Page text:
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Astronaut Candidates 2004: | Home
Behind the ScenesAstronaut Candidate Class of 2004 Behind the ScenesTrainingSonny Carter Training Facility
Dottie Metcalf-Lindenburger
IMAGE: Astronaut Candidate Dottie Metcalf-Lindenburger
2004 Astronaut Candidate Dottie Metcalf-Lindenburger is a teacher from Fort Collins High School in Fort Collins, Colo.
Astronaut Candidate Interview:
Dorothy Metcalf-Lindenburger

Q: Dottie Metcalf-Lindenburger, congratulations.

A: Thank you very much.

Mission specialist-educator candidate, tell me what it was like when you got the news that you had been picked to start training as an astronaut.

It was completely unreal. I was teaching my third-period Integrated Earth Science class. The telephone rang, and I was just expecting to hear some student's name that I needed to send down to the office. And instead, I get offered the dream job that I've always wanted. I was shaking and jumping up and down. Of course, the students wanted to know what's wrong with me. And then when I got off the phone, they got to share in my excitement and enthusiasm.

All of the people who get picked as astronauts have great academic records and great work histories, but there's usually something else, some other area of interest or achievement. For instance, I want to ask you to tell me about your history as a competitive runner and how that helped you become a better teacher. And whether that's going to help you be a better astronaut.

I feel a lot of the things that you do in running carry over into teaching and, I think, now into the astronaut position. The big thing is training and endurance and just keep going. We train hard as teachers. You work on lessons. You think about what you want to teach your students. You put it into practice. Sometimes it works wonderful, and you get to feel like you won the race. Sometimes it bombs, and you have to pick up the pieces there and try again the next day. I think the same thing will carry over then into training. I have all this endurance that I've built up, and I know what pain is and I know how to suffer through that. But I also know what the achievement or the goal is. I just keep setting the goals higher and higher in running. My husband jokes I'm never satisfied with my end race. And I just tell him, "Well, I'm satisfied. I just wanted to go faster next time." So, I think that will be the same in training. I'll work really, really hard, and then, one day it'll all pay off.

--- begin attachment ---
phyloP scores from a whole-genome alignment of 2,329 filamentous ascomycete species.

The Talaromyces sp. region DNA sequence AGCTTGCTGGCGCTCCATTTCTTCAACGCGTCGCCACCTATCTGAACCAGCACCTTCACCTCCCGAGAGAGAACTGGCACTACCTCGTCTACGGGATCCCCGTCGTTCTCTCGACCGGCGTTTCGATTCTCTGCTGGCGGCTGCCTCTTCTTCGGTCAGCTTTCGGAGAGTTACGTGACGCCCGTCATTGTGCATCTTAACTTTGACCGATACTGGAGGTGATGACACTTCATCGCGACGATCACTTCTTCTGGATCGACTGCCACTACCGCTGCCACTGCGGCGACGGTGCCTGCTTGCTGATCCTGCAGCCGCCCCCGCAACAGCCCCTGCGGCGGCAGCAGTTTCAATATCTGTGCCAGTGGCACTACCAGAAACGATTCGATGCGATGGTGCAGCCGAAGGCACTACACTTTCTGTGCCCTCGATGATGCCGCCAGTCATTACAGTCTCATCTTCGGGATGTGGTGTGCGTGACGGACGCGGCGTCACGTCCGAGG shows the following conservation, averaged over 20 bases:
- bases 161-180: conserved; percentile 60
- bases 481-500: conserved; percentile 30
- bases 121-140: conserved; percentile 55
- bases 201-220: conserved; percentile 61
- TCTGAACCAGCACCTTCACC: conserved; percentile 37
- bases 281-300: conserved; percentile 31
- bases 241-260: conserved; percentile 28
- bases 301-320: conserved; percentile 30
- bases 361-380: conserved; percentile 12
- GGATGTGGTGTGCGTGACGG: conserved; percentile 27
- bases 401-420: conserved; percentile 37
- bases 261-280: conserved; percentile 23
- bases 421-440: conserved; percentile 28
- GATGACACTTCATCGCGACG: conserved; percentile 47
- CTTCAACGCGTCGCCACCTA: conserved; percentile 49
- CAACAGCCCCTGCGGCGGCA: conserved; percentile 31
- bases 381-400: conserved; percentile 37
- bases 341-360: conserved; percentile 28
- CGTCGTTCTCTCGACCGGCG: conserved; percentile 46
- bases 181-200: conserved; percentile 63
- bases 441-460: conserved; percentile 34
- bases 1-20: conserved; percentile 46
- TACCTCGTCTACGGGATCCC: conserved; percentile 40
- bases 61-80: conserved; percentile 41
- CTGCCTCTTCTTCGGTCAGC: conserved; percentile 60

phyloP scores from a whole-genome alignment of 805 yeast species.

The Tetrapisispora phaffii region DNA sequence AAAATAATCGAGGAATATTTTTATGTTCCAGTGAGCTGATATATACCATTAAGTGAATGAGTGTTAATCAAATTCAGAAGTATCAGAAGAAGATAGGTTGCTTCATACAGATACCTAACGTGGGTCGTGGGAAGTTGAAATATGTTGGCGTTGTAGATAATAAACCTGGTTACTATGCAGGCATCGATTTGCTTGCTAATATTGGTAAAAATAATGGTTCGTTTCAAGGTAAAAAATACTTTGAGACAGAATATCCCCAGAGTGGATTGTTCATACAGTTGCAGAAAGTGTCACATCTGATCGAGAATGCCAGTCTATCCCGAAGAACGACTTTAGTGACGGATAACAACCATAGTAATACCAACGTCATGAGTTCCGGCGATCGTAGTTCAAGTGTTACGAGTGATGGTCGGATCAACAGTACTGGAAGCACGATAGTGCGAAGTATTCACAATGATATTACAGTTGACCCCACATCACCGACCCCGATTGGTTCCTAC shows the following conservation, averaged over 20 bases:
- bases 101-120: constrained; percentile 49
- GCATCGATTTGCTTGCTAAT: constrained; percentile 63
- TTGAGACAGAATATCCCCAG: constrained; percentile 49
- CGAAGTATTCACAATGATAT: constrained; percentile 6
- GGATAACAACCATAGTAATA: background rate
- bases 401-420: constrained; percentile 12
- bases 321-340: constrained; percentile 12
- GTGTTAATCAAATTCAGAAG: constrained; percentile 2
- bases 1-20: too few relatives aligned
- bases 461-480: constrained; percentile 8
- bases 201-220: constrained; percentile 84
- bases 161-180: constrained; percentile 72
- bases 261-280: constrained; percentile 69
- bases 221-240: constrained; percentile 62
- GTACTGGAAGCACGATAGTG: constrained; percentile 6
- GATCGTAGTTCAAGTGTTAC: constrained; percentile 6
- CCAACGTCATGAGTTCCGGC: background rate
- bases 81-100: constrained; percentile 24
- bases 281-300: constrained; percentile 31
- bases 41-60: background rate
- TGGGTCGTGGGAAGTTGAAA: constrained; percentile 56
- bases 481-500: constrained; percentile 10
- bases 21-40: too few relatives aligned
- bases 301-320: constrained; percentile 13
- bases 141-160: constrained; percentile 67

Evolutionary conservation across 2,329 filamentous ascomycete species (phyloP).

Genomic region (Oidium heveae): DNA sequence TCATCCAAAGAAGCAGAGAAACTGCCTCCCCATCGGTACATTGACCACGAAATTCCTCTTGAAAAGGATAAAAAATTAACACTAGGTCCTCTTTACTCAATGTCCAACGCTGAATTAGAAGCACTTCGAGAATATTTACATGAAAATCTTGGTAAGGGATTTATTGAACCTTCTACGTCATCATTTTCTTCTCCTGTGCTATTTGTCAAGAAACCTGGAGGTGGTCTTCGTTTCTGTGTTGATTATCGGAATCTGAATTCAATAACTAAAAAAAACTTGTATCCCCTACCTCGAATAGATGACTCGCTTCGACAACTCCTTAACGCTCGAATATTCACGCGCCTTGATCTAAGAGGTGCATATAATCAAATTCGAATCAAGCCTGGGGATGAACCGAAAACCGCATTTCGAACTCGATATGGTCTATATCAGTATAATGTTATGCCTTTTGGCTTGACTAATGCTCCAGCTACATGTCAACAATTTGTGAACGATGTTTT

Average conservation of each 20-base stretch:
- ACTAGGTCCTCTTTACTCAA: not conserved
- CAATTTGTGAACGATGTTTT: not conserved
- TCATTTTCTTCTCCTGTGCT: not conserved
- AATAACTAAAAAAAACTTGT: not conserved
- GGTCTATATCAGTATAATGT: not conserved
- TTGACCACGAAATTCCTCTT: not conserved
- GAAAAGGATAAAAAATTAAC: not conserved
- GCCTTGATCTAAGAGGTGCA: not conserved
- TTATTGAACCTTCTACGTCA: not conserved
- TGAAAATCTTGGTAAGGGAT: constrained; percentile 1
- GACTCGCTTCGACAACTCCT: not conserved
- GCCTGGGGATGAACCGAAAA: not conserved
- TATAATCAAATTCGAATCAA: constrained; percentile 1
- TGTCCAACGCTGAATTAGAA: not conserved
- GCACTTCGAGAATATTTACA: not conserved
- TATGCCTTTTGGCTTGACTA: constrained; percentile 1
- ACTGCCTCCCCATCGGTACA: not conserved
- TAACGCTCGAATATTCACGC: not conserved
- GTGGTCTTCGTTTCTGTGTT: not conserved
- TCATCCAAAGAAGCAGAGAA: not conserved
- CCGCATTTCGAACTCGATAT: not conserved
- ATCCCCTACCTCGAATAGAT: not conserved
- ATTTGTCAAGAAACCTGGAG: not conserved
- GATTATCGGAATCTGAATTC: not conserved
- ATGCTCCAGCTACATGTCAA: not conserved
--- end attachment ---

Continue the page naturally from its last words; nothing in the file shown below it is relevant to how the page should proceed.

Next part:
You just finished the Boston Marathon. What was your time?

I wish I didn't have to say that time. I ran it in 3:49, and it's the slowest marathon I've run. But the day was tough, and I'm glad I finished.

And faster than almost everybody who's watching. I guarantee it. You are in a class of 11 astronaut candidates that include the first educator astronauts. You and two others [were] chosen through a program that's designed to generate a new excitement for the nation's teachers and students in science, engineering and technology. How do you see yourself and your fellow educator astronauts inspiring the next generation of explorers?

I think we're going to take a lot of the experiences that we have had, and especially working with students, but then the rest of the candidates also have great experiences, and draw from those and share them with the country. Because they can identify with our same dreams and goals, they will have enthusiasm along with us for flight and for space and I see us all working together and sharing these experiences.

Now you and your whole astronaut class are going to be the folks who fly the missions that bring the vision for space exploration to life. You guys are going to be the ones who are going to go to the moon and then figure out how we go on from there. What is your philosophy about the future of humankind going out into the cosmos? And how do you feel about being right there on the front row for it?

Right now in the Northwest, we're celebrating Lewis and Clark, and 200 years have gone by after their exploration. And I just see this as kind of another thing that human beings do as explorers. We get to be a part of that group now that's going to look beyond Earth and go back to the moon, and look at Mars and look at all these places beyond it. It just seems natural. It seems like a place that we should be going, and it's incredible to look back on what 200 years ago seemed like a big journey. And hopefully someday, people will look back from a different place and say it all began there.


Curator: Kim Dismukes | Responsible NASA Official: John Ira Petty | Updated: 07/15/2005
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